Colombia

 The simplest method of collecting EquityTool data is to sign up to our web app. To use the EquityTool in DHIS2 or another data collection platform, you will need to download the supporting file. Click on your preferred data collection method and complete the form to receive the file via email. Please check your junkmail folder if you do not receive an email from us.

DHIS2

Agree to the Terms and Conditions


Other platforms

Agree to the Terms and Conditions


EquityTool: Released December 9, 2015

Source data: DHS 2010

 

# of survey questions in original wealth index: 27

# of variables in original index: 81

 

# of survey questions in EquityTool: 13

# of variables in EquityTool: 14

 

Questions:

Question Option 1 Option 2 Option 3
Q1 Which of the following public, private, or communal services do you have in your home?: access to sewerage? Yes No
Q2 … an aqueduct? Yes No
Q3 … garbage collection? Yes No
Q4 … natural gas connected to a public network? Yes No
Q5 Does your household have a bath or shower? Yes No
Q6 Does your household have… a refrigerator? Yes No
Q7 … a landline telephone? Yes No
Q8 What type of fuel does your household use for cooking? Natural gas connected to a public network Wood, straw, charcoal Any other

 

Q9 What type of toilet does your household use? Flush toilet to sewer Any other
Q10 Where is the latrine/toilet your household uses located? Inside dwelling Outside dwelling
Q11 What type of water supply does your household mainly use to wash their hands and the dishes? Piped water from a utility company Any other type of supply
Q12 What type of material are the floor made of in your household? Vinyl, asphalt strip, brick floor Any other material
Q13 What type of material are the walls made of in your household? Brick, cement block, stone, wood finished walls Any other material

 

Technical notes:

The standard simplification process was applied to achieve high agreement with the original wealth index. Kappa was greater than 0.75 for the national and urban indices. Details on the standard process can be found in this article. The data used to identify important variables comes from the factor weights released by ICF.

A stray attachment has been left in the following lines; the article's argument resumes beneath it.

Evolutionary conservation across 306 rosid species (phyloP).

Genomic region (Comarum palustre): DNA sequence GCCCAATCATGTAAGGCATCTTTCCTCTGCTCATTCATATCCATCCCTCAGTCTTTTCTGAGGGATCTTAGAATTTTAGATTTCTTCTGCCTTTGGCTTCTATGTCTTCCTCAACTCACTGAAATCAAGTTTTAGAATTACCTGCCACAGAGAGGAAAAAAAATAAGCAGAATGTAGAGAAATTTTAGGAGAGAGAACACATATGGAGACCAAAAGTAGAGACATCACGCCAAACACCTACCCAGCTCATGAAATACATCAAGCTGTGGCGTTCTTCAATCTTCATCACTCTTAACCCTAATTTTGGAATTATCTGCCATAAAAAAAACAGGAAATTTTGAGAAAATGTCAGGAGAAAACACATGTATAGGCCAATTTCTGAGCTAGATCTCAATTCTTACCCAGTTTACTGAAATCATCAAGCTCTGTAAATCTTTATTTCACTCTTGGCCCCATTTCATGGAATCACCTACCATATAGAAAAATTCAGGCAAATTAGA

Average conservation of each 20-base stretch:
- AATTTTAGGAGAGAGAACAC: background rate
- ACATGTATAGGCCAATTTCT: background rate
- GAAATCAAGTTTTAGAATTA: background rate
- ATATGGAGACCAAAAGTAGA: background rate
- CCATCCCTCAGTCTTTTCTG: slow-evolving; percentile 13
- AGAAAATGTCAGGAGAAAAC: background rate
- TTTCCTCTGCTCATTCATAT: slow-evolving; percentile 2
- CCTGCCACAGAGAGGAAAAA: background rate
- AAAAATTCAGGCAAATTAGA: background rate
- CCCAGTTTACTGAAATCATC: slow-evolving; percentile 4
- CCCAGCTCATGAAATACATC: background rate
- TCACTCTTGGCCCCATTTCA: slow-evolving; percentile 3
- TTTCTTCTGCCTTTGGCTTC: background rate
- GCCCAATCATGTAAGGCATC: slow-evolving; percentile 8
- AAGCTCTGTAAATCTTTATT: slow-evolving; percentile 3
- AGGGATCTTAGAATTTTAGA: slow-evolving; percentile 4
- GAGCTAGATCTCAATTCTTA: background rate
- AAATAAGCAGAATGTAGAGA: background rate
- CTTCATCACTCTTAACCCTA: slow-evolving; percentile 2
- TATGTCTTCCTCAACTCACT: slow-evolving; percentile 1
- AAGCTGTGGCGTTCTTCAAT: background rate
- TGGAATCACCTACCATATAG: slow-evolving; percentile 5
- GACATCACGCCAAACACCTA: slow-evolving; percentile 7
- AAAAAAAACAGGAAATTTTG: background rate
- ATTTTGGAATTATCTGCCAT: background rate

The variable 'SHAREA' was used to determine urban / rural status in the analysis rather than the standard urban / rural variable HV025 in the Colombia DHS 2010 dataset. This variable was used in the analysis to create urban quintiles. This is because the separation of respondents into urban and rural in the original wealth index, according to the numbers in the ICF published factor weight file, corresponded to SHAREA and not to HV025.

 

Level of agreement:

 

National Population

(n=51,447)

Urban only population

(n=45,307)

% agreement 86.4% 87.9%
Kappa statistic 0.789 0.811

 

Respondents in the original dataset were divided into 3 groups – those in the 1st and 2nd quintiles (poorest 40%), those in the 3rd quintile, and those in the 4th and 5th quintiles (richest 40%). After calculating their wealth using the simplified index, they were again divided into 3 groups. Agreement between the original data and our simplified index is presented above.

What does this mean?

When shortening and simplifying the index to make it easier for programs to use to assess equity, it no longer matches the original index with 100% accuracy. At an aggregate level, this error is minimal, and this methodology was deemed acceptable for programmatic use by an expert panel. However, for any given individual, especially those already at a boundary between two quintiles, the quintile the EquityTool assigns them to may differ to their quintile according to the original DHS wealth index.